Immigration, the nation’s most contentious domestic issue, finally got airtime in the final debate between President Trump and challenger Joe Biden. The former Vice President went way out on a limb when he promised immediate amnesty to roughly 11 million unlawfully present foreign nationals.
Biden stuck his neck out further when he said that Americans “owe” citizenship to illegal immigrants: “We owe them, we owe them…” Biden’s verb choice will disappoint the moderate and undecided voters he needs in his White House quest who view amnesty as a reward for knowingly breaking U.S. laws.
Amnesty is the federal government’s pardon for violating immigration policies — using false documentation or committing identity theft to secure Social Security numbers or other official identification cards, obtaining driver’s licenses to gain employment and to stay in the county. The greatest perk amnesty ultimately offers is a path to lawful permanent residency and U.S. citizenship.
Since the 1986 Immigration Reform and Control Act, there have been seven individual amnesties for Central Americans, Haitians, Cubans and Eastern Europeans. Additional amnesties are proposed in Congress every year — a far cry from what then-President Ronald Reagan promised would be a “one-time only” amnesty. Until the 1986 legislation which granted legal status to 2.8 million unlawfully present foreign nationals, amnesty had been provided exclusively on a case-by-case basis.
On its face alone, amnesty is immensely unpopular among mainstream Americans. Biden’s promise to send Congress amnesty legislation within the first 100 days of his administration would merely be the starting point for the inevitable labor market saturation and wage suppression that the presence of millions of newly work-authorized foreign nationals will represent. Remember — amnesty translates into work permission. Biden is promising U.S. workers, the unemployed, underemployed, jobless minorities and recent university graduates that he will advocate for more labor competition in an economy devastated by COVID-19.
A deeper dig into Biden’s amnesty proposal uncovers more troubling probabilities. Many more than 11 million illegal immigrants may be present. Eleven million has been the estimated illegal immigrant population for year; the likelihood is that the total is higher. The Massachusetts Institute of Technology and Yale University research projected an illegal immigrant presence that ranges from 16.5 million to 29.1 million illegal immigrants.
The scholars emphasized that their findings didn’t reflect rising illegal immigration, but rather years of undercounting the alien population. Analysts who study immigration consider the establishment media’s reporting that the illegal immigration count remains unchanged for decades at 11 million a near demographic impossibility given the many border surges, catch and release, and asylum entries. They expect many more to come forward to claim amnesty eligibility. And Biden, like his amnesty-advocating predecessors, never mentioned the long-term population consequences that the inevitable chain migration creates. Excluding the effect that Biden’s amnesty would have, the U.S.’s current legal immigration system that admits 1.5 million foreign nationals annually will create over the next two decades an inflow of between seven and eight million chain migrants.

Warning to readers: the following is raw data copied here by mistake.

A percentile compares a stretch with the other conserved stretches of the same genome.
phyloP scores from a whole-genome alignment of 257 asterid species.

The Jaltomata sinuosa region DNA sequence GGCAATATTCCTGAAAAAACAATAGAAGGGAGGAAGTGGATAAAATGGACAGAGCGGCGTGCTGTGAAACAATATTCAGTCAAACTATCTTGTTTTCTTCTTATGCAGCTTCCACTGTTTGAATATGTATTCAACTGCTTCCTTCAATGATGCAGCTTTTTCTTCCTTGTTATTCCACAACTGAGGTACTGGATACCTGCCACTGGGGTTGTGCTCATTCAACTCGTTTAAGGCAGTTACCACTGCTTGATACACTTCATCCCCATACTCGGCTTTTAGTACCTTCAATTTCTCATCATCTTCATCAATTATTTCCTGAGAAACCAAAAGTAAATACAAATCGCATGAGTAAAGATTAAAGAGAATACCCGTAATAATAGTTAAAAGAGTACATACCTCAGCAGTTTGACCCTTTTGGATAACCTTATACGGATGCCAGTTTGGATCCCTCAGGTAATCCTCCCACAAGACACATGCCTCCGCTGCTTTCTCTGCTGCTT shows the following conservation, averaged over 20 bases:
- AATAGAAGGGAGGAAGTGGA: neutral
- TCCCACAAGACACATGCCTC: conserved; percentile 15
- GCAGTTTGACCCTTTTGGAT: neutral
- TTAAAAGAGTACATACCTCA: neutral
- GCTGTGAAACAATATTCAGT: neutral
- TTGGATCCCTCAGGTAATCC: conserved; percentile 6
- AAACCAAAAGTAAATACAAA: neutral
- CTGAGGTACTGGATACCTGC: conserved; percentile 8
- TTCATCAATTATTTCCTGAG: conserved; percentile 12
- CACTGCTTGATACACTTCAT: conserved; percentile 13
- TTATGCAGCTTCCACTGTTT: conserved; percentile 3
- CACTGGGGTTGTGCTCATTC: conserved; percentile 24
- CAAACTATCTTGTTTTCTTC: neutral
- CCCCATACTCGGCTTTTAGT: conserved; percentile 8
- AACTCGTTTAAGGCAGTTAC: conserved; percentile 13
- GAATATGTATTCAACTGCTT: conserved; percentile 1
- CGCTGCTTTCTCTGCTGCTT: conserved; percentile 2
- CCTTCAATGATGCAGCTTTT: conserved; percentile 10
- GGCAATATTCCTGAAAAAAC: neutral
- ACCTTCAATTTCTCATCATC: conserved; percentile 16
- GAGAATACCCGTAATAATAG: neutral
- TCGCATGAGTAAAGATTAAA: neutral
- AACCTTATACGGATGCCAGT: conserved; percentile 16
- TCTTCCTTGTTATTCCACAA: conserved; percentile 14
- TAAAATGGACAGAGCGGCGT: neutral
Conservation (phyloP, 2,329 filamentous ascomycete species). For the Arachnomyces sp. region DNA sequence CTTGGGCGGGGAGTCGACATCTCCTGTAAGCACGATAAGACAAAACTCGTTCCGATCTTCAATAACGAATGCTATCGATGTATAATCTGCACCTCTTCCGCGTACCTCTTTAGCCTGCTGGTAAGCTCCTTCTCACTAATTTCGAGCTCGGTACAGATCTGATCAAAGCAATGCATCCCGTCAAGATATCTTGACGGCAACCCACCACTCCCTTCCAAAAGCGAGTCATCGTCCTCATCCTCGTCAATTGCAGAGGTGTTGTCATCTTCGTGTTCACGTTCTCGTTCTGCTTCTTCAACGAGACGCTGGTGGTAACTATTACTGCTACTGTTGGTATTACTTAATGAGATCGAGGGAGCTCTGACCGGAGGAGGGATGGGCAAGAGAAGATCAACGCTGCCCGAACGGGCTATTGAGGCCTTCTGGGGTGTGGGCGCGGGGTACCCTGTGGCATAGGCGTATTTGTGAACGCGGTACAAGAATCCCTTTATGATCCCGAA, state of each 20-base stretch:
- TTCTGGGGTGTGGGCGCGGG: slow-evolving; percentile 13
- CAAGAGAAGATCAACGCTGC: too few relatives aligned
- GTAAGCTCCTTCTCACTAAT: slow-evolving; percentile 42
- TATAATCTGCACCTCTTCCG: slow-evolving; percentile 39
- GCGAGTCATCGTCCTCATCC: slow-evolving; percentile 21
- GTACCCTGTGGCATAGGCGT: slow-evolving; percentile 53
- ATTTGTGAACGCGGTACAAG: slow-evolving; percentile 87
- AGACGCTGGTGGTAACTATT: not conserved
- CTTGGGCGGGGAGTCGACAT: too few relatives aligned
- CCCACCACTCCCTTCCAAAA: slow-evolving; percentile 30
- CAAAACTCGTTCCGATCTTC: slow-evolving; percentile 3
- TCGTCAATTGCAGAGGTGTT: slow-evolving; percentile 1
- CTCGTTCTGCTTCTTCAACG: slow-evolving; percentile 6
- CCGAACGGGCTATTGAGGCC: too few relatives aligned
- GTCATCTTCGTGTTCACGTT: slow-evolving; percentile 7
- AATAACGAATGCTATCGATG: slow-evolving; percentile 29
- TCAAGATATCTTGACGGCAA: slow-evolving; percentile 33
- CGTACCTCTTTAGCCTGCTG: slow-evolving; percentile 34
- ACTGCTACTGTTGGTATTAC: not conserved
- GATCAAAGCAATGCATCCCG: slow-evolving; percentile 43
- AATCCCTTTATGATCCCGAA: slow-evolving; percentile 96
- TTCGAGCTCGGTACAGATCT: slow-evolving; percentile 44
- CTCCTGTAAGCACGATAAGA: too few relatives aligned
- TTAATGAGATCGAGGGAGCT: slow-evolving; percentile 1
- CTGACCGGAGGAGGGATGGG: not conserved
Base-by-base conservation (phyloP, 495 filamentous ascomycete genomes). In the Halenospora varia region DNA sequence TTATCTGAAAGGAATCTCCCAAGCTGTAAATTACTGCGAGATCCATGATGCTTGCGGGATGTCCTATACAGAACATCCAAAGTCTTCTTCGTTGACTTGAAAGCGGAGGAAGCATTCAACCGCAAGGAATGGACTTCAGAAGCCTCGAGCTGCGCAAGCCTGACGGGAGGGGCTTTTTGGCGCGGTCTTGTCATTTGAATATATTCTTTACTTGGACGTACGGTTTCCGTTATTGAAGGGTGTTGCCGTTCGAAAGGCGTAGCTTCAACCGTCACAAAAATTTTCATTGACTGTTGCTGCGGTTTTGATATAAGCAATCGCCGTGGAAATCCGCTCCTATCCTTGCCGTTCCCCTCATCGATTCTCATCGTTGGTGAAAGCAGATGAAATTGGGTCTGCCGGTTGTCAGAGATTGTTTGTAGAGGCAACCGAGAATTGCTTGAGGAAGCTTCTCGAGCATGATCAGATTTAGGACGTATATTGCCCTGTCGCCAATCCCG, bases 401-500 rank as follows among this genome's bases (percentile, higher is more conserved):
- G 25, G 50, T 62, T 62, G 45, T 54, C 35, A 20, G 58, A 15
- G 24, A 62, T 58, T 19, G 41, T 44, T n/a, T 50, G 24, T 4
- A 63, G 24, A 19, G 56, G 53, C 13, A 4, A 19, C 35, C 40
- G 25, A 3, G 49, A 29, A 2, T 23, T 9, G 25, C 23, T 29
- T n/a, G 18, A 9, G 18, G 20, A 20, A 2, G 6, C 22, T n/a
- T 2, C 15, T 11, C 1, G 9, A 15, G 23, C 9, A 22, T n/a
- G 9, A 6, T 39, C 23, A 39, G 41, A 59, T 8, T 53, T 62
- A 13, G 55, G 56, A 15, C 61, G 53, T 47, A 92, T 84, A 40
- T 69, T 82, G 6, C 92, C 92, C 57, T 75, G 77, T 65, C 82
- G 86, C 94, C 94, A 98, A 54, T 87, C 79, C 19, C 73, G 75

During his first 100 days, the former vice president also promised to place a moratorium on removals, and to deport only aliens with felony convictions. But since Biden has pledged to restrict Immigration and Customs Enforcement’s interior actions, it is doubtful that the vague background checks that he’s proposed even if carried out would lead to aliens’ removals.
Biden offered Americans zero in exchange for his coveted amnesty. Had he proposed amnesty in exchange for implementing mandatory E-Verify, ending birthright citizenship or limiting chain migration to nuclear family members, Biden might have won over some undecided voters. But as Biden outlined his plan, he offered no benefit to the average voter, but gifted a huge bonanza to the Chamber of Commerce and craven, cheap labor-addicted employer profiteers who will benefit from endless employment-based visa issuance.
Voters should heed President Reagan’s Attorney General Ed Meese’s 1986 amnesty assessment. Meese said that IRCA didn’t solve the illegal immigration problem. The legislation was plagued by “extensive document fraud, and the number of people applying for amnesty far exceeded projections… and after a brief slowdown, illegal immigration returned to high levels and continued unabated, forming the nucleus of today’s large population of illegal aliens.”
Biden’s amnesty gamble in the midst of a tight employment pandemic that has put millions on the unemployment line may backfire. The all-in on immigration platform may cost Biden.
Joe Guzzardi is a Progressives for Immigration Reform analyst who has written about immigration for more than 30 years. Contact him at email@example.com.